Jayson Jacoby
The Baker City Herald

Gary Baxter was a soldier in Vietnam, Christmas 1969, when a special package arrived

By Jayson Jacoby


Gary Baxter had never cried over a tree until his mother sent him one by mail.

That tree he watered well, with his tears.

The little fir also had quite a thirst for beer, but more about that later.

The more salient point is that it was a Christmas tree.

Hardly an unusual item, of course.

Unless you're a soldier stationed in Vietnam in 1969.

Which Baxter was, in that long ago December.

Baxter, who was 10 when he moved from Astoria to Baker City with his parents, Ray and Irene, shipped out for Vietnam on July 4, 1969.

He was already an apprentice metal worker at Valley Metal and Heating in Baker City, and he transferred his skills to the Army.

"I patched up helicopters - bullet holes and that sort of thing," said Baxter, who graduated from Baker High School in 1965.

Even before Christmas of 1969 Baxter had earned a reputation in his unit - or rather, his mother had earned him a reputation by frequently sending cookies and other morsels the soldiers craved as much for their symbolic sweetness as for their sugar and chocolate.

"She was a beautiful woman, my mother, and she was always sending me things like that," Baxter said.

But one day, not long before Christmas, Baxter received a package that didn't much resemble a box of homemade cookies or candy.

It was too big, for one thing, a cube measuring maybe two feet to a side.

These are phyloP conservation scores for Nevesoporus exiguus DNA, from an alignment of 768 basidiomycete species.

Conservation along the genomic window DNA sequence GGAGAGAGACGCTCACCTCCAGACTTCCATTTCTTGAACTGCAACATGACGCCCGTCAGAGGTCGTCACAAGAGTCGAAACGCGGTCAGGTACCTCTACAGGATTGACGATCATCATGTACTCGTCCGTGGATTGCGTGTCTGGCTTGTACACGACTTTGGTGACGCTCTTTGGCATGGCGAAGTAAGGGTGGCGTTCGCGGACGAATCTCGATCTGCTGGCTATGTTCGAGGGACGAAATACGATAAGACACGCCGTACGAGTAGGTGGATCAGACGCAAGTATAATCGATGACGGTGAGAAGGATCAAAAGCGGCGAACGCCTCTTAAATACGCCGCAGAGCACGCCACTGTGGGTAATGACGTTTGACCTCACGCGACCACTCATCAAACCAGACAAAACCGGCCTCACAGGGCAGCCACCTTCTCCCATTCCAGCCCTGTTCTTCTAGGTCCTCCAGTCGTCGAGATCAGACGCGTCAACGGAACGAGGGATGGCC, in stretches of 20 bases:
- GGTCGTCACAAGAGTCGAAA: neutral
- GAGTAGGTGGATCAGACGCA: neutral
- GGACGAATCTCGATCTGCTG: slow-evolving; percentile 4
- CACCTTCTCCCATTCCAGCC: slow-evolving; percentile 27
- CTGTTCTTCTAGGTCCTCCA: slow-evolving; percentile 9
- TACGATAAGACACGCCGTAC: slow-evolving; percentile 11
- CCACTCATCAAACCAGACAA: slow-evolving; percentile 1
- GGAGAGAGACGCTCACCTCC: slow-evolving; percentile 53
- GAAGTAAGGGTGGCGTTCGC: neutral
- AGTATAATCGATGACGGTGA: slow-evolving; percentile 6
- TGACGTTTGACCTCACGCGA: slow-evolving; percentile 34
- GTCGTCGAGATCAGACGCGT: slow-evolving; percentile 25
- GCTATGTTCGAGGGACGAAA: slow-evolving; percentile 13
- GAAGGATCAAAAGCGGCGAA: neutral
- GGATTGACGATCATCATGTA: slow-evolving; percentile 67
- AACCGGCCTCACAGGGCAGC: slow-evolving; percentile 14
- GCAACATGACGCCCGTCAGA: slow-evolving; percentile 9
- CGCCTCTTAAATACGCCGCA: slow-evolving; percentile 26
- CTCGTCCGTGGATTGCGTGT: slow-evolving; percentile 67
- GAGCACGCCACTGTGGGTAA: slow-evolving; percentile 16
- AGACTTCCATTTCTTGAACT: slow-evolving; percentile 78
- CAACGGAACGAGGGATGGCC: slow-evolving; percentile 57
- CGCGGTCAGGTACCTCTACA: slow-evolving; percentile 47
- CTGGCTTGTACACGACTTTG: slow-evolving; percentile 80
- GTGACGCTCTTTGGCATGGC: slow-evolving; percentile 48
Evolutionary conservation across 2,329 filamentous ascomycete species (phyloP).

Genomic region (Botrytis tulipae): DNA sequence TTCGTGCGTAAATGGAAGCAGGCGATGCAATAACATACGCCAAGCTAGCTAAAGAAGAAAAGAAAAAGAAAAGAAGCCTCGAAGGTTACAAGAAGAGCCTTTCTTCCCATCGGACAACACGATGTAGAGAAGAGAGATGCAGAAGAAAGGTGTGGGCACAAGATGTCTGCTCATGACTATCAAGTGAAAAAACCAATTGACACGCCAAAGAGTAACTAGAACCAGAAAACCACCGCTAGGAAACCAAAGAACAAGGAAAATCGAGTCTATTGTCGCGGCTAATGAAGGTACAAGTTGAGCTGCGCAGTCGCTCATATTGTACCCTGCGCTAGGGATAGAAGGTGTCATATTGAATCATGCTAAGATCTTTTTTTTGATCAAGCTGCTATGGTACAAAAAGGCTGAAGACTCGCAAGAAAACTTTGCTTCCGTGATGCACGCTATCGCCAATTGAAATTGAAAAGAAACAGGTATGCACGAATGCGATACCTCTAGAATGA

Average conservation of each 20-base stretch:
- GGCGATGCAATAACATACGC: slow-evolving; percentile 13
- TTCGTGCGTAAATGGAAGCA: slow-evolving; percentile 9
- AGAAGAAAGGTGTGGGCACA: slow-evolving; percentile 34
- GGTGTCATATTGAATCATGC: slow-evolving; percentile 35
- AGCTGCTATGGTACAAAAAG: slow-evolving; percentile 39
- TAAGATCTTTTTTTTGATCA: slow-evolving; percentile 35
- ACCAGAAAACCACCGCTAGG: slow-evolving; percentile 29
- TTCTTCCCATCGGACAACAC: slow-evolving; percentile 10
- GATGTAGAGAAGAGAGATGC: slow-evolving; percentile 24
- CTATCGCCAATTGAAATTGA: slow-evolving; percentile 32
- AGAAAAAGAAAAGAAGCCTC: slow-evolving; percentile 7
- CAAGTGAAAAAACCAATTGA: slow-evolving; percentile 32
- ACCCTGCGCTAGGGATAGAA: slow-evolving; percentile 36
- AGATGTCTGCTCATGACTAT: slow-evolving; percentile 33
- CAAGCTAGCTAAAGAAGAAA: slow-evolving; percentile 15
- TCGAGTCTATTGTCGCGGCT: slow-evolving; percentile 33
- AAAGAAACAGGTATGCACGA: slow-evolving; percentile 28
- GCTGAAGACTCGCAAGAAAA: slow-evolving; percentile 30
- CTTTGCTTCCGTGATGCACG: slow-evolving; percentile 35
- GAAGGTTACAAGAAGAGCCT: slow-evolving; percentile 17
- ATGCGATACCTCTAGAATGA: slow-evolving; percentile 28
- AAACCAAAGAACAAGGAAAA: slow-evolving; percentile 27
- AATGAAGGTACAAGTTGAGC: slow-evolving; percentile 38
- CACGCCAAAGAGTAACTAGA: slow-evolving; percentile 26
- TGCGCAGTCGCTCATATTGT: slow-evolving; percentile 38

And it was heavy.

Still and all, Baxter figured the box contained food.

So did his buddies.

"They all gathered around, figuring it was some sort of treat," Baxter said.

He folded back the cardboard and what he saw was a bunch of wet towels.

"Lo and behold, I take off the towels and here's a doggone baby Christmas tree," Baxter said.

His parents had gone out into the snowy woods outside Baker and cut it.

"My dad said it would never get here," Baxter said. "But my mom told him, 'just watch me.' "

She draped those towels over the tree, taped the box together and paid the postage.

And when her son, in a war zone thousands of miles away, lifted that tiny fir from the box its needles were still green and flexible and bearing the fresh balsam scent of the cold clean woods, where no soldiers died, and where no helicopters needed to have bullet holes fixed.

Baxter's eyes welled with tears that day.

They still do, 44 years later as he tells the story.

Nor was he the only soldier whose cheeks were moist when they glimpsed that dark green decoration, so redolent of home.

One particularly tough soldier, upon seeing the tree, festooned with the tinsel and red ball ornaments Irene Baxter had sent along, "cried like a baby," Gary said.

The soldiers, lacking a proper tree stand, improvised in typical military fashion.

"We took a bayonet and stabbed it into a can of beer, and then set the tree in it," Baxter said. "It would go through about a can of beer a day, but we kept that tree going for two weeks."

The beer, by the way, was Budweiser, a favorite among American soldiers in Vietnam.

Baxter returned to the U.S. on July 4, 1970, exactly one year after he left.

He went back to work at Valley Metal and Heating, and years later he bought the business.

Baxter retired six years ago.

Neither of his parents is still living. But among his many fond memories of them, that little tree and all that it represented - home, peace, safety, and above all a mother's love for her son - remains a powerful symbol for Baxter of what was good in the world at a time when so much was not.

So far as he can recall he doesn't have a photo of the tree - "if I do, it's in a footlocker a mile deep," he said.

But he doesn't need a photograph; he can see the tree as clearly as he needs to.

"Something like that Christmas tree, you'll never forget," he said.

"You appreciated such little things then. Good memories, and lots of tears."